Protect the Thanlwin River (Editorial)

Key Issues: 

24 September 2014 | Eleven


The Thanlwin River, also known as the Salween River, is 1,750 miles long and is one of the world's longest rivers. It begins in the mountains on the east side of the Tibetan Plateau and flows into Myanmar after passing through China’s Yunnan Province.  It flows through Shan State, Kayah State, and Kayin State before flowing into the Gulf of Mottama. The Thanlwin River passes through 700 miles of Myanmar.

For a famous river similar to the Ayeyawady River, those who live along it have been worried about the construction of hydropower projects on the Thanlwin River. Local company IGE and Chinese government-owned China Three Gorges Corporation have been given permission to operate the Upper Thanlwin (Mantong) – the biggest hydropower project in Southeast Asia. The companies' failure to release the negative and positive impacts according to environmental and social impact assessments has fuelled anxiety.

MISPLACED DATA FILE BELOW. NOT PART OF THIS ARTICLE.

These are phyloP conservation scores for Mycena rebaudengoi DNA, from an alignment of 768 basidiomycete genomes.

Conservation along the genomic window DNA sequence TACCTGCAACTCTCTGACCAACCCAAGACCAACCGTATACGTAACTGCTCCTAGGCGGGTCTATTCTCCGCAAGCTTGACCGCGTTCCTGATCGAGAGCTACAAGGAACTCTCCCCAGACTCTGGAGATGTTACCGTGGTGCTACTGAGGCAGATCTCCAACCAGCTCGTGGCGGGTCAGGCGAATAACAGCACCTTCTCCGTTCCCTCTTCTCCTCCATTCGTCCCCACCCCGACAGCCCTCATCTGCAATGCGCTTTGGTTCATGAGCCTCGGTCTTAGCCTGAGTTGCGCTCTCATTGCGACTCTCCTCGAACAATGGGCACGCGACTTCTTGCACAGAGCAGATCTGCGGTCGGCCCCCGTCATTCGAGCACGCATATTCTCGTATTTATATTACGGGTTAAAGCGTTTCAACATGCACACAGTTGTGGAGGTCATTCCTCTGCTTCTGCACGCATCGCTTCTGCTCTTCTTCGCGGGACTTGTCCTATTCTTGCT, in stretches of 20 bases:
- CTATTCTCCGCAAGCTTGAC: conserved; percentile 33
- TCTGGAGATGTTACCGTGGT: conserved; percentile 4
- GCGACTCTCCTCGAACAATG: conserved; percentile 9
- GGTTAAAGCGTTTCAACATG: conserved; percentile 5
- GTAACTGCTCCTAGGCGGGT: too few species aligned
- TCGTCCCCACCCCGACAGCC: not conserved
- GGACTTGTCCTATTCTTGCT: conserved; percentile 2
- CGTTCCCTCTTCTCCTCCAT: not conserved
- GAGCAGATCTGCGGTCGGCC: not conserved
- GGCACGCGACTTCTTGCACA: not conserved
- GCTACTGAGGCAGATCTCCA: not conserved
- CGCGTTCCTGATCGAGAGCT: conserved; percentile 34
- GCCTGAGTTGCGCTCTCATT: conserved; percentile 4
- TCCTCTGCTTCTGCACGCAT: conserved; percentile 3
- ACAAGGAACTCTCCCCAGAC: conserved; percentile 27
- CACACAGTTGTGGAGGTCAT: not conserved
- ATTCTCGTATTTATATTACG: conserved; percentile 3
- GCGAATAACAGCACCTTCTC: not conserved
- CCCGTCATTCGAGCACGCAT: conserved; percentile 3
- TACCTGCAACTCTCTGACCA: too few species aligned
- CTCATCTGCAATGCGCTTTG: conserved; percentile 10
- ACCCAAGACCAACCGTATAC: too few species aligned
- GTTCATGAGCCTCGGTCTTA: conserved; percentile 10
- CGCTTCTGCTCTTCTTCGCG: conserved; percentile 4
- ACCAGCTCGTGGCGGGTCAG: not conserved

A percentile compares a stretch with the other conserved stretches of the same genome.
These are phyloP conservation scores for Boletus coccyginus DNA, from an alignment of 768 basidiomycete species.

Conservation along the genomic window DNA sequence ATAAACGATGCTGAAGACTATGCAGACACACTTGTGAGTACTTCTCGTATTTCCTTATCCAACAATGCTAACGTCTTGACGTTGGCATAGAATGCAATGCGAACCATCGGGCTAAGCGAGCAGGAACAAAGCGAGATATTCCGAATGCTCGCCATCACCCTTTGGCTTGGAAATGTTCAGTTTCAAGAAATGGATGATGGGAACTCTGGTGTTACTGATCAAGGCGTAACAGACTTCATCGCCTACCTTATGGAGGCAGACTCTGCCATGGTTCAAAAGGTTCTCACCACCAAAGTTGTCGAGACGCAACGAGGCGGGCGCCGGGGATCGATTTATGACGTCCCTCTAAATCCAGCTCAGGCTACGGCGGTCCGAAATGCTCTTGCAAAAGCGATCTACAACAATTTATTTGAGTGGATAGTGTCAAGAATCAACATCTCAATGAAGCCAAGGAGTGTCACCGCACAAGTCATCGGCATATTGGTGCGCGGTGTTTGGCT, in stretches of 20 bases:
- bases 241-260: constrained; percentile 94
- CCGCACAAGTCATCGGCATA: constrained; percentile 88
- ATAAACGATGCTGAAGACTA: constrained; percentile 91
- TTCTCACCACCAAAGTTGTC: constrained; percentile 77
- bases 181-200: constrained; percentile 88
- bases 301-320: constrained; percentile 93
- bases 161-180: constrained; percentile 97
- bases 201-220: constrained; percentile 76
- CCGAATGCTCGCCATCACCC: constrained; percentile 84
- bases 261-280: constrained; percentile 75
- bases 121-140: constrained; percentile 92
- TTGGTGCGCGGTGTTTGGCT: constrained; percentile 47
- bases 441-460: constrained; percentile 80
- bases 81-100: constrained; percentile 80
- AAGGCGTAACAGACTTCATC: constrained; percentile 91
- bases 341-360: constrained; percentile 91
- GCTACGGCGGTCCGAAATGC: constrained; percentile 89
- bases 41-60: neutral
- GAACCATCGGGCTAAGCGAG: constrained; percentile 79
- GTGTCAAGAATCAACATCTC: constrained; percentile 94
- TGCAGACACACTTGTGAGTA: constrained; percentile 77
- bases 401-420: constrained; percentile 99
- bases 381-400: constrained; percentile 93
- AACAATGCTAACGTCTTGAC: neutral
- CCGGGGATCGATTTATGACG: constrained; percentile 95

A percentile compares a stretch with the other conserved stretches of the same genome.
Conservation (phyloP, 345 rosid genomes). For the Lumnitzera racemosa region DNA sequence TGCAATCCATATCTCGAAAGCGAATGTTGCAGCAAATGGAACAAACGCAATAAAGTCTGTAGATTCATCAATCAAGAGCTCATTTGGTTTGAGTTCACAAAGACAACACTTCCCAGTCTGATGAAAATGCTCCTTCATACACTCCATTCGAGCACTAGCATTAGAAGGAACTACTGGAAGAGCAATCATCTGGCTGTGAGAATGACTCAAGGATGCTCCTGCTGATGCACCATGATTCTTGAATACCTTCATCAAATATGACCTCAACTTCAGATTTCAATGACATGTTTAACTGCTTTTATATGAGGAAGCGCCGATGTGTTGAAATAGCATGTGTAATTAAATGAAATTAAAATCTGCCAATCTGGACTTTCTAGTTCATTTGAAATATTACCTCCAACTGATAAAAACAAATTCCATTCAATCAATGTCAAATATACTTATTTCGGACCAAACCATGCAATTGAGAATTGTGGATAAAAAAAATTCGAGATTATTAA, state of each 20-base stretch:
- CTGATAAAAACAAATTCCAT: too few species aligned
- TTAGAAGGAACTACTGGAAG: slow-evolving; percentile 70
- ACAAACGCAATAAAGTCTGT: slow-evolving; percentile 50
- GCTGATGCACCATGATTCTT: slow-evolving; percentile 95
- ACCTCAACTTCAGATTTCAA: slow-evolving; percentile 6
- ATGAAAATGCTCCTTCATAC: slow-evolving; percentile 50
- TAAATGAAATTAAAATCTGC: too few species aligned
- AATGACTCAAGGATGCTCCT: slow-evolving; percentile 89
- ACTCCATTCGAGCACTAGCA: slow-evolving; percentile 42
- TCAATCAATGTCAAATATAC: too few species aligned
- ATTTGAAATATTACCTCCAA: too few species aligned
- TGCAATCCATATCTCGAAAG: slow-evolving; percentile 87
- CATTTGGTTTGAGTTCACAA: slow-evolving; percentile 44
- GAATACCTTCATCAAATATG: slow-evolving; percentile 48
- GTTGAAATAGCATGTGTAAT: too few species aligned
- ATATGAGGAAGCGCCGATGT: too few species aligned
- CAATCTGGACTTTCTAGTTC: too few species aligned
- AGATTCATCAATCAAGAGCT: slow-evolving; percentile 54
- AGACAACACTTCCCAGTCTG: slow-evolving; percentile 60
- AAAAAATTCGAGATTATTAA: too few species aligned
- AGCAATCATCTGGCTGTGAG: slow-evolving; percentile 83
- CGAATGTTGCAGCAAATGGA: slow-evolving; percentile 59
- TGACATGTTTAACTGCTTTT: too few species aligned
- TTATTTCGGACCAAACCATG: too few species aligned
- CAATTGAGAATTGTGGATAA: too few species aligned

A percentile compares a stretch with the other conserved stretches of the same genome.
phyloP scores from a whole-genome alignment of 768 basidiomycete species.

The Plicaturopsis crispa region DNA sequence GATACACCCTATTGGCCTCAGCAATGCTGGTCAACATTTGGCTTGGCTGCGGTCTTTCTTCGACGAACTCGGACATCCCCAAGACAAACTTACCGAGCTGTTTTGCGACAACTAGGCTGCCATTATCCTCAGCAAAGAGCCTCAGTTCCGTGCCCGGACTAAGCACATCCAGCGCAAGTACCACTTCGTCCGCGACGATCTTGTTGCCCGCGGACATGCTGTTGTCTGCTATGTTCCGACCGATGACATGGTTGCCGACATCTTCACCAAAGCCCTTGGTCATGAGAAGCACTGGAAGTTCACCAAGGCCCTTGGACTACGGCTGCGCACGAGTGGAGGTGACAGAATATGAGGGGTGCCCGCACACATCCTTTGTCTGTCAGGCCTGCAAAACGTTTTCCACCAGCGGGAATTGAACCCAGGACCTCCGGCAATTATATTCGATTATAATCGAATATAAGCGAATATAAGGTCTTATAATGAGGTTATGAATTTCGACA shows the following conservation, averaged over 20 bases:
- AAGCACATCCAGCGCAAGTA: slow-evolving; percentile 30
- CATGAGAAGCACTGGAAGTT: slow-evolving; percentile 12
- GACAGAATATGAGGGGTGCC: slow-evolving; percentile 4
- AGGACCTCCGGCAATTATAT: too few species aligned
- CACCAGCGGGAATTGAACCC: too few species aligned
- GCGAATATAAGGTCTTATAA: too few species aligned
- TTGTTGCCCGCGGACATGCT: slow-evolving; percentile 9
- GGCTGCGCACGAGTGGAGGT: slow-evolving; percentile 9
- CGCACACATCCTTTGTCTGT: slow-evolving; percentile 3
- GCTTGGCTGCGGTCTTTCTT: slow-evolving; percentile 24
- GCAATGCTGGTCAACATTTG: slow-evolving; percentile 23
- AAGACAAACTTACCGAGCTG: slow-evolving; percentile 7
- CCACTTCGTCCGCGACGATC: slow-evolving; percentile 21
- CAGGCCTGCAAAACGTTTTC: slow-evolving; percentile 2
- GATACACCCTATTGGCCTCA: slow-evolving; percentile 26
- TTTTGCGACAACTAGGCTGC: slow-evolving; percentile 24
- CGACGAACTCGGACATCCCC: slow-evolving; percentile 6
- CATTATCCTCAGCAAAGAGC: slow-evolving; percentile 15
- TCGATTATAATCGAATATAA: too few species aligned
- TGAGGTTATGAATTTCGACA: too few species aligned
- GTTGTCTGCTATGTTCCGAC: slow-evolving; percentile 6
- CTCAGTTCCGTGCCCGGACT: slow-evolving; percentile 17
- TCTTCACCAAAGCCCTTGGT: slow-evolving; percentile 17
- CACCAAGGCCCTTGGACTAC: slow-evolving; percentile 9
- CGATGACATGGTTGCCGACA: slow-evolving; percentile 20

Another dam, the Upper Thanlwin (Kunlong), will be constructed by Asia World Company and a Chinese company on the Thanlwin River. Myanmar will only receive 10-15 per cent of the 1,400-megawatt hydropower project for free and the Chinese company will get the rest.

The public's worry against the impacts of dam construction has increased after dams were built on the Ayeyawady River. For developing countries like Myanmar, the construction of the dam projects may cost more than estimated so there is an added danger of substandard materials being used in the construction. For example, China Three Gorges Corporation, which will be building the Upper Thanlwin (Mantong), is responsible for building the world's largest hydropower dam, Three Gorges Dam. This dam is infamous for displacing 1.2 million people relocate and flooding 13 cities, 140 towns, and 1,350 villages. Authorities should take heed that projects that lack transparency and have not been announced in advance can cause suspicion and mistrust among the public.

Now, the local residents from the ethnic regions passed by the Thanlwin River and social organisations are cooperating in collecting signatures from residents living along the river to send to the President's Office, the Chinese Embassy, and the Thai Embassy.

Thus, Myanmar Eleven believes the government has the responsibility to handle the criticisms and worries of the public and media. The government also has the responsibility to carry out its activities with transparency.